The season of the Davis Library.

The season of the Davis Library.

Tuesday, January 25, 2011

Weeding for Small Libraries

So I was reading this article on weeding library collections published by the Arizona State Library, and I realized that a bunch of what it says is completely irrelevant to a tiny New England library. Up here in Stoddard we have almost zero need for ESL books, as it suggests in the Dewey Decimal section breakdown, under "Getting Down to Business." (Scroll down 2 pages from that link.)

Another section says of Biographies, "If it has not been read by more than one person in the past three years, consider withdrawing it." Considering some of the books that I've purchased have been read by one or MAYBE two people, in which case I consider it "popular," I don't think this rule should necessarily apply. I'd say if it's wicked old AND nobody's read it, sure.

Don't get me wrong, I'm a vicious culler. Books that are smelly, "weird," old, offensive (someday I'll post about the terrible Juvenile Non-Fiction I've culled) etc., etc., I chuck 'em mercilessly. I make exceptions for "classics" especially in the picture book arena. Ferdinand, Theodore, Madeline, Babar, Eloise & Corduroy are safe! (We might need a new copy of Theodore, but the new art is atrocious.)

The other place I make exceptions are a handful of the insanely popular authors who seem to write 10 books a year. Not all the extremely prolific mystery writers... but enough that our mystery section is groaning. So do I keep everything ever written by James Patterson or Janet Evanovitch at the expense of any of the other sections?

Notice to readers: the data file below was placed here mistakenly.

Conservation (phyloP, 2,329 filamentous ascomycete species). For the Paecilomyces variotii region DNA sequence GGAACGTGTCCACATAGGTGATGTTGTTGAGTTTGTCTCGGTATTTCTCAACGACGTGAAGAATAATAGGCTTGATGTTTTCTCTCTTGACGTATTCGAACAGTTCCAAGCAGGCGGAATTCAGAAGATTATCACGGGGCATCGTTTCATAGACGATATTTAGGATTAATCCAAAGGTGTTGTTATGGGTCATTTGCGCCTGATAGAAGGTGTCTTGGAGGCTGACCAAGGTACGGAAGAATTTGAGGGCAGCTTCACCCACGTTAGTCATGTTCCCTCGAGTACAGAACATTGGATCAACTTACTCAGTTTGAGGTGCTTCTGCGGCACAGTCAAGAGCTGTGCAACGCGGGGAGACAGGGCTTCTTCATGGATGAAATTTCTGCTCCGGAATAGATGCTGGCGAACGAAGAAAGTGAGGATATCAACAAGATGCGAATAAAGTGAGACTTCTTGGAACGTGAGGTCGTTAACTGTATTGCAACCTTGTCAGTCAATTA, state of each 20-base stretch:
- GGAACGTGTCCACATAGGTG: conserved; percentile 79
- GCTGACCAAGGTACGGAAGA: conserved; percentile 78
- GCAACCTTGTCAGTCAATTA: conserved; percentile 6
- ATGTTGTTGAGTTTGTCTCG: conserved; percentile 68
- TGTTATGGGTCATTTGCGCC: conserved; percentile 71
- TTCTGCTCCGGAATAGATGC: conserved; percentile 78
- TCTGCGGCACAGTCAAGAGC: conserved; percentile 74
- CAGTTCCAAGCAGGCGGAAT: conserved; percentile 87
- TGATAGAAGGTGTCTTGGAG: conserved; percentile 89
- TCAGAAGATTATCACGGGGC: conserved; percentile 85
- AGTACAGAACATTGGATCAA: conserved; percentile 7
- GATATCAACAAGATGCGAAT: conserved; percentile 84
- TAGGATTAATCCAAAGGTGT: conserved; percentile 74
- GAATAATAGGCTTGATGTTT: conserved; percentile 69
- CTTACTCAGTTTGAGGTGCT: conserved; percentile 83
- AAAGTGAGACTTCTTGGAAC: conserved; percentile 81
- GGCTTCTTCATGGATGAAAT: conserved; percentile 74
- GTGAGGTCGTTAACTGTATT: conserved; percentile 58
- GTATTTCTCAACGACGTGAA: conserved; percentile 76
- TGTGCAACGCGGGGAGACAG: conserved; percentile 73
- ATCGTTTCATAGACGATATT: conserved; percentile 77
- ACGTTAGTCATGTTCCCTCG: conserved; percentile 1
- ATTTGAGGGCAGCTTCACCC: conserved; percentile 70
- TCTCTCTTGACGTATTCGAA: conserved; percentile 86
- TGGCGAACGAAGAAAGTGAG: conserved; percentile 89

"Young adult fiction should be in paperback almost exclusively, less than five years old and/or popular." Really?? So about those new books all the teenagers are beating down my door for the next book in the series... I should wait a year until it's out in paperback b/c who cares about teenagers? Hm. Not sure I'm down with that.

What about guidelines for libraries that are so small I know all the patrons by name & know what the have & haven't read & what they like & can suggest books for them? How much should I cater to my specific patrons?


Tuesday, January 4, 2011

Rebecca Rule in Stoddard Sat Jan. 22 @ 7pm

New Hampshire Humanities Council speaker Rebecca Rule will present her inimitable Yankee humor at the Stoddard Town Hall Saturday January 22 at 7pm. Her presentation is “That Reminds Me of a Story: Yankee Humor and the New England Storytelling Tradition.”

Good stories never die; they evolve from teller to teller. Ms. Rule will prime the pump of New England storytelling tradition with stories she’s collected at small town gatherings over the past ten years, along with a classic or two. Listeners offer up stories, and, as one humorous, serious, thought-provoking story leads to another, the entertaining New England storytelling tradition is preserved.

Ms. Rule has written several books, including: The Best Revenge: Short Stories; Could Have Been Worse: True Stories, Embellishments, and Outright Lies; and a new book Live Free or Eat Pie: A Storyteller’s Guide to New Hampshire. She writes a book review column for three NH newspapers and hosts the New Hampshire Authors Series on New Hampshire Public Radio.

The Friends of the Davis Public Library and the Stoddard Historical Society invite you to join us for a very entertaining evening. The Stoddard Town Hall is on Rt 123N with parking in the back. Refreshments will be served.

Contact the Davis Public Library for more information: 603.446.6251 or

Be sure to check out Ms. Rule's website, and her blog, Travels with Becky.